The streets are a little bit safer today as Facebook’s notorious “Spam King” has been indicted on charges of spamming the social networking site. The dastardly criminal, surely one of the planet’s major threats, could face a sentence exceeding 40 years in prison and a $2 million fine. It’s comforting to know that criminals like the “Spam King” face such strenuous sentencing as rapists and murderers can get off easy, isn’t it?
The “Spam King” is Sanford Wallace, a 43-year-old spam tycoon who first got his start in the business of spamming in the go-go 1990s. He was head of Cyber Promotions, a company that sent out roughly 30 million junk emails a day.
As the times moved beyond archaic email and into social networking, so too went the “Spam King.” He now stands accused of sending over 27 million spam messages to Facebook users. In 2009, the man they sometimes call “Spamford” was banned from using social networking sites. He violated the ban.
Wallace was initially indicted on July 6 on six counts of electronic mail fraud, three counts of intentional damage to a protected computer and two counts of criminal contempt. The indictment, filed in a San Jose federal court, says that “Spamford” compromised roughly 500,000 Facebook accounts between November of 2008 and March of 2009. He did this by sending large batches of spam through the company’s servers – three different times.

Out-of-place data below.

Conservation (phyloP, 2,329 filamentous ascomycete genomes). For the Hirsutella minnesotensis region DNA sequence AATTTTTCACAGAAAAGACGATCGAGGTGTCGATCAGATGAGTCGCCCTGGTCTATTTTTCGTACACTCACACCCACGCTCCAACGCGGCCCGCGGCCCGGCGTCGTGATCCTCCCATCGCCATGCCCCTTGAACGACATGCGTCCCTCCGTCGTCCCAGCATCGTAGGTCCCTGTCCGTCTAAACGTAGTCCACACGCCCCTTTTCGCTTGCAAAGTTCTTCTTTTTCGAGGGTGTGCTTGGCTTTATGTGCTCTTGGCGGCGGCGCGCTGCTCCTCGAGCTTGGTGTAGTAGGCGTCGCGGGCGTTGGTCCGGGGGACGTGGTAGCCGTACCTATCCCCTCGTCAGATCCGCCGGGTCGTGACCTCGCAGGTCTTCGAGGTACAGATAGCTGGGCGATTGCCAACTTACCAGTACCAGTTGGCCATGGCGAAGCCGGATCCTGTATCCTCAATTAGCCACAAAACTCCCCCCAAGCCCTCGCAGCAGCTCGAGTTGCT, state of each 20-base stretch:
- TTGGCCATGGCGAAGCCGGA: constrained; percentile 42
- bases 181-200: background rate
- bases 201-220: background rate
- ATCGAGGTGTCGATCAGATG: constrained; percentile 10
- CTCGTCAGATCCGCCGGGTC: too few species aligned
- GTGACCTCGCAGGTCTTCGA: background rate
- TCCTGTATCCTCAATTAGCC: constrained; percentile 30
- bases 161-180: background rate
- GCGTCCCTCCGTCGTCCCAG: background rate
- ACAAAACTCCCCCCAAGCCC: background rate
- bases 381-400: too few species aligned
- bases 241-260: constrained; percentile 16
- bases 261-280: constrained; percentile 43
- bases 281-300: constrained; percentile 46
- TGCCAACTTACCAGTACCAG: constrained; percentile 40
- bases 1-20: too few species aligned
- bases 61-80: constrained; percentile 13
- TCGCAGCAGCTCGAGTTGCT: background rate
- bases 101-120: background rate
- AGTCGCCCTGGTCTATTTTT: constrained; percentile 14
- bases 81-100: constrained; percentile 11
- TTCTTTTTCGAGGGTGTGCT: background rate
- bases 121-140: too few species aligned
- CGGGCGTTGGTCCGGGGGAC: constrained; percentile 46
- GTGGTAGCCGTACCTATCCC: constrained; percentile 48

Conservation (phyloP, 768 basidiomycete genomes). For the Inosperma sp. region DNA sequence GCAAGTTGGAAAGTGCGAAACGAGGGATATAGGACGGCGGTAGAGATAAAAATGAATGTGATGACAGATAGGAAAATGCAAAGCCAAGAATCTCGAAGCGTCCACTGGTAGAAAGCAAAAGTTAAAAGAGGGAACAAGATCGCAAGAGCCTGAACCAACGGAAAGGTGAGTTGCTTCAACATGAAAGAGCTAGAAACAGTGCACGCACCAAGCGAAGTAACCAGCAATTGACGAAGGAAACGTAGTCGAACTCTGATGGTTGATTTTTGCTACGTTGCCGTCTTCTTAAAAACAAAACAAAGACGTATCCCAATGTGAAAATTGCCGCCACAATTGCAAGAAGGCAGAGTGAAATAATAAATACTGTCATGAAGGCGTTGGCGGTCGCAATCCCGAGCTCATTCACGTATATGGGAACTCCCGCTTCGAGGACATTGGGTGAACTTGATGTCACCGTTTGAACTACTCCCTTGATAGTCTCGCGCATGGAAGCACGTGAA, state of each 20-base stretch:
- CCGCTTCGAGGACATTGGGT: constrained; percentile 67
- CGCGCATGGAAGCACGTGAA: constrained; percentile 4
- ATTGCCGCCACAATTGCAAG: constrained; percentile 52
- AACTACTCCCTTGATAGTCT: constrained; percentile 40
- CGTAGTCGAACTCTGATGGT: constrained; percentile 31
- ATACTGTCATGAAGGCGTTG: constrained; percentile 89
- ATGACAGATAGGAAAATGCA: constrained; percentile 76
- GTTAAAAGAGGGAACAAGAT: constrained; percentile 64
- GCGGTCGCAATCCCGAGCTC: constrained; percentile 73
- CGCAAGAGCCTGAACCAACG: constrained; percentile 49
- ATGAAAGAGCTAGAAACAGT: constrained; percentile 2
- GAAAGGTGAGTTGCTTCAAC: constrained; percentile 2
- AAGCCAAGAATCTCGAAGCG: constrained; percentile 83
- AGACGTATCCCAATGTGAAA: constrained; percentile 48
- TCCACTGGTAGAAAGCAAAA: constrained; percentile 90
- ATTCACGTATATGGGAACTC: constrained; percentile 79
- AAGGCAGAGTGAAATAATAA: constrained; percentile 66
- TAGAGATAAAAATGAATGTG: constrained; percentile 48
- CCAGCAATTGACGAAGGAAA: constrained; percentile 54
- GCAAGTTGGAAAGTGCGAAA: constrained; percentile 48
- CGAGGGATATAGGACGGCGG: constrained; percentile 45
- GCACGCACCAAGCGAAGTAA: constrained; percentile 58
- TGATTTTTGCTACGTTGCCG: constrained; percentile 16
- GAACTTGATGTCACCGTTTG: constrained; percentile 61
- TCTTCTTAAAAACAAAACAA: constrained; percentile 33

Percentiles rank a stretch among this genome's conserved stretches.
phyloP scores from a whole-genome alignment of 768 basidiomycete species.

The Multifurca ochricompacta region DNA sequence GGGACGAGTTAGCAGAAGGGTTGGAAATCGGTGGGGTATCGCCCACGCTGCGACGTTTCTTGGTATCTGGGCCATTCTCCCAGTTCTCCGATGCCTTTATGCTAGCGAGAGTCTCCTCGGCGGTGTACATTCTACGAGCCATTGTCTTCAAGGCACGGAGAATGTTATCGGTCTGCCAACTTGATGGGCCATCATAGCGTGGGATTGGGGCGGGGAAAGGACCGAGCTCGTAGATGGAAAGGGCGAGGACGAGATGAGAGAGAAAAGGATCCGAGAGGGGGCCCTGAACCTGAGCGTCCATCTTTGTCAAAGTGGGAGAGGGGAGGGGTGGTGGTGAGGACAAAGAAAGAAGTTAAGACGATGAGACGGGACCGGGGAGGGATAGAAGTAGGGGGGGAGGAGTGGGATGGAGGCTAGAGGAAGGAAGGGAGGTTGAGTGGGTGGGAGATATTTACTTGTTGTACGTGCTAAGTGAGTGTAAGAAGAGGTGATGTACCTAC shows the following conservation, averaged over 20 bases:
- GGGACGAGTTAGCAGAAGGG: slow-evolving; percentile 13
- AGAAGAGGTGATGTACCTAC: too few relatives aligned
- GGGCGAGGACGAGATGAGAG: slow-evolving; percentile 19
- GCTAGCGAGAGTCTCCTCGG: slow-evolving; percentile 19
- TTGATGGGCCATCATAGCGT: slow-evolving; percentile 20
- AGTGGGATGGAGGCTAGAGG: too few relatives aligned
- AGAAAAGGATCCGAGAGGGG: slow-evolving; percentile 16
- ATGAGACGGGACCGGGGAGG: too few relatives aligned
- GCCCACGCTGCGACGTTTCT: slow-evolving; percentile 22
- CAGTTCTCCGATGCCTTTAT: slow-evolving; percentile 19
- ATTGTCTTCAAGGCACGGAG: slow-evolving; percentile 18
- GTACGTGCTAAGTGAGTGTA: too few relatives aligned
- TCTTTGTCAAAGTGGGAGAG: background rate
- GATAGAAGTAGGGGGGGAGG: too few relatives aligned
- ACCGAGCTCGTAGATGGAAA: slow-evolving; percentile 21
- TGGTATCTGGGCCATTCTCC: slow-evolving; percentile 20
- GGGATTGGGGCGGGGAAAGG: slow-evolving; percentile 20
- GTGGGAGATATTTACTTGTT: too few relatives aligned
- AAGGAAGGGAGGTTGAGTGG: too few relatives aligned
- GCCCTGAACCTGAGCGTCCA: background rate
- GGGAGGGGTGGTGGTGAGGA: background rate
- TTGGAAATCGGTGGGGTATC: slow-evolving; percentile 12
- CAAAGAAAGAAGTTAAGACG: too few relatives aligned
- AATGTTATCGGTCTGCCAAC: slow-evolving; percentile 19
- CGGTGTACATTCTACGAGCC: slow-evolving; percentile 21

Wallace allegedly sent “phishing” messages that tricked users into providing Facebook passwords. From there, he logged into the users’ accounts and spammed the walls of friends. When those friends clicked the spam links, Wallace would get paid by the websites that he so sneakily redirected traffic too.
Facebook tried to ban the “Spam King” in 2009 with a restraining order, but the Stephen King lookalike violated that bad boy in less than a month – hence the contempt charges. At the time Facebook won a $711 million judgement, much more than the $230 million judgement MySpace won against Wallace in 2008, but the bankrupt spammer has since been unable to pay. Turns out that, while spamming is his business, business is not altogether good.
Wallace has pleaded not guilty to the indictment and was released on Thursday after paying a $100,000 bond. He’ll be back in court on August 22